One new item around the farm will soon be our new IH 766 tractor. I recently bought this from a fellow in Saskatchewan. I am heading down to pick it up on the weekend of April 1. It is a 1975 model with a diesel engine. It doesn't have a turbo and puts out somewhere around 80 horsepower. It should work fine for pulling the new round baler and the new mix mill (other posts upcoming!). I have recently made a decision to expand the farm by renting some land and growing organic grain crops. I am currently looking for land now. I have rented some smaller parcels already, but I need a bigger field of around 60 acres or more to put the new equipment to work efficiently.

Tuesday, February 27, 2007

We Have Our Turkeys!

Finally, we have our heritage breed turkeys! We have been looking for quite some time for a breeding pair of turkeys and I hooked up with Judy Fitzsimmons. She has quite a few heritage breeds of livestock and had a pair of Broadbreasted Bronze Turkeys. The added bonus was the fact that the hen is broody! We are very excited to have this pair of birds and hopefully, we will have some chicks this spring. We haven't seen any breeding activity yet, but it is still early. I do plan to build them a separate coop along with adjacent yards. We will try to produce a small amount of turkeys for friends and family and see where it goes from there.
These birds are very interesting to watch. They are quite close to their wild cousins in the way that they behave and are exactly the opposite of their reputation of being "stupid". They are extremely aware and have a complex behaviour of displays and verbal communication. The Tom is funny because with every loud and sudden noise, you get an immediate return "gobble" from the pen. Also, he is still quite possessive over his hen and whenever someone approaches the pen, he fans out his tail feathers and puffs out his body. They also have a whole bunch of different clucks, purrs and squacks that mean different things.

Tuesday, February 20, 2007


Prudence was enjoying a nice mid-afternoon snack yesterday when I snapped a photo of her. It is funny how the picture turned out because it looks as though we caught her with a mouth full of food and she is saying "what are you lookin at?".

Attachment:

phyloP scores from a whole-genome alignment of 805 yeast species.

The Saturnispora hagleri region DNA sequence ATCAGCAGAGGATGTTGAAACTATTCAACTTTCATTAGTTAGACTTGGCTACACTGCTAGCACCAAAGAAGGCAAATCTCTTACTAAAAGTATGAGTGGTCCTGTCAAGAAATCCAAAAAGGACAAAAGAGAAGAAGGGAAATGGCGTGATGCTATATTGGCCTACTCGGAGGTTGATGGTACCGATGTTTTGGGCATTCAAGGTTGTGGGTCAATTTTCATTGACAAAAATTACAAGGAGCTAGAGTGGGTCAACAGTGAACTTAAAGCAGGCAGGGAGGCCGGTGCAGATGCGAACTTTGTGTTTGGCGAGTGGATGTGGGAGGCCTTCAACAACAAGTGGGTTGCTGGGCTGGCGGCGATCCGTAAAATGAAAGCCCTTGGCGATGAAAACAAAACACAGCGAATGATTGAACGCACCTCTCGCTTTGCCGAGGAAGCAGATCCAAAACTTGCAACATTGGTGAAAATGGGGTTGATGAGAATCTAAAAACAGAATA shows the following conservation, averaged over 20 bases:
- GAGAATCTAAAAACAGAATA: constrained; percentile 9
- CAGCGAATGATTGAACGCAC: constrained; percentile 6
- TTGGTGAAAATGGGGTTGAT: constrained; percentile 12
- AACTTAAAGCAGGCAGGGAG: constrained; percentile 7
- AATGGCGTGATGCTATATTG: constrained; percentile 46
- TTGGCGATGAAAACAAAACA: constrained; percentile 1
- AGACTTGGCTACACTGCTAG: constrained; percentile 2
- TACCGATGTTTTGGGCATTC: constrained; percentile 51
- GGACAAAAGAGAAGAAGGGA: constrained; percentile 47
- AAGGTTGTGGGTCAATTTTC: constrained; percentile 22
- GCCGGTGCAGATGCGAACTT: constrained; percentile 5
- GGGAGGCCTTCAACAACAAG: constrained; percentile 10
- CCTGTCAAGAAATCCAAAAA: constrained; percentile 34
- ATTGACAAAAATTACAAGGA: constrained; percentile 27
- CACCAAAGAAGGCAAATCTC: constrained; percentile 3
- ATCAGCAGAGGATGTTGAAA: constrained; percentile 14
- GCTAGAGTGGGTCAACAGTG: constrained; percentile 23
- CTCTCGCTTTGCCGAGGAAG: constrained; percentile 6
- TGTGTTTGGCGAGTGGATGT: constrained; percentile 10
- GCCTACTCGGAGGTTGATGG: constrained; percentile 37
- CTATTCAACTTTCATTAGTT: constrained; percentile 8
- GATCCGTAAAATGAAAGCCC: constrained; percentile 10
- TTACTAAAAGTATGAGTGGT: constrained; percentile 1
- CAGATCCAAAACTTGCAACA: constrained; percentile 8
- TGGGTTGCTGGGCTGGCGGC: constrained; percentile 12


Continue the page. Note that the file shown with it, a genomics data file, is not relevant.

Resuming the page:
The sun is finally moving higher and higher in the sky. Actually, it has been doing that since December 21st, but now you can actually feel the difference in the amount of heat it gives off. The days are longer too! This is the time of year where the anticipation of spring is just starting to appear in my mind. The animals are spending more time outside of their shelters and soaking up as much sun as they possibly can. The slowly melting snow is revealing little morsels of food that were covered early in the winter and the pigs spend a good portion of their day out rooting up the snow in the pasture now. It is good to see them enjoying the outdoors once more.

A Full Load

I made a couple trips to Vince's place over the weekend. He had a fairly large pile of small, square alfalfa bales that a helper didn't tarp very well. Some rain and melted snow got through the improperly fastened tarps and rotted the sisel twine holding the bales together. Some of the bales were ruined, but more importantly, a good portion of the bales had broken apart. Vince took as many bales as he could that had held together and sold them to folks who had to travel some distance to pick up the hay. The rest of the broken ones, he gave to me. We decided to just stuff as much hay as we could into the horse trailer. It has worked well so far and we are almost complete cleaning up the, maybe two more loads to go. It is great hay too. Very rich with Alfalfa leaves and quite green. The sheep, cows and pigs are loving it.

Horse Trailer Full...

Unloading the loose, broken bales of alfalfa hay.

Tuesday, February 13, 2007

Haulin Feed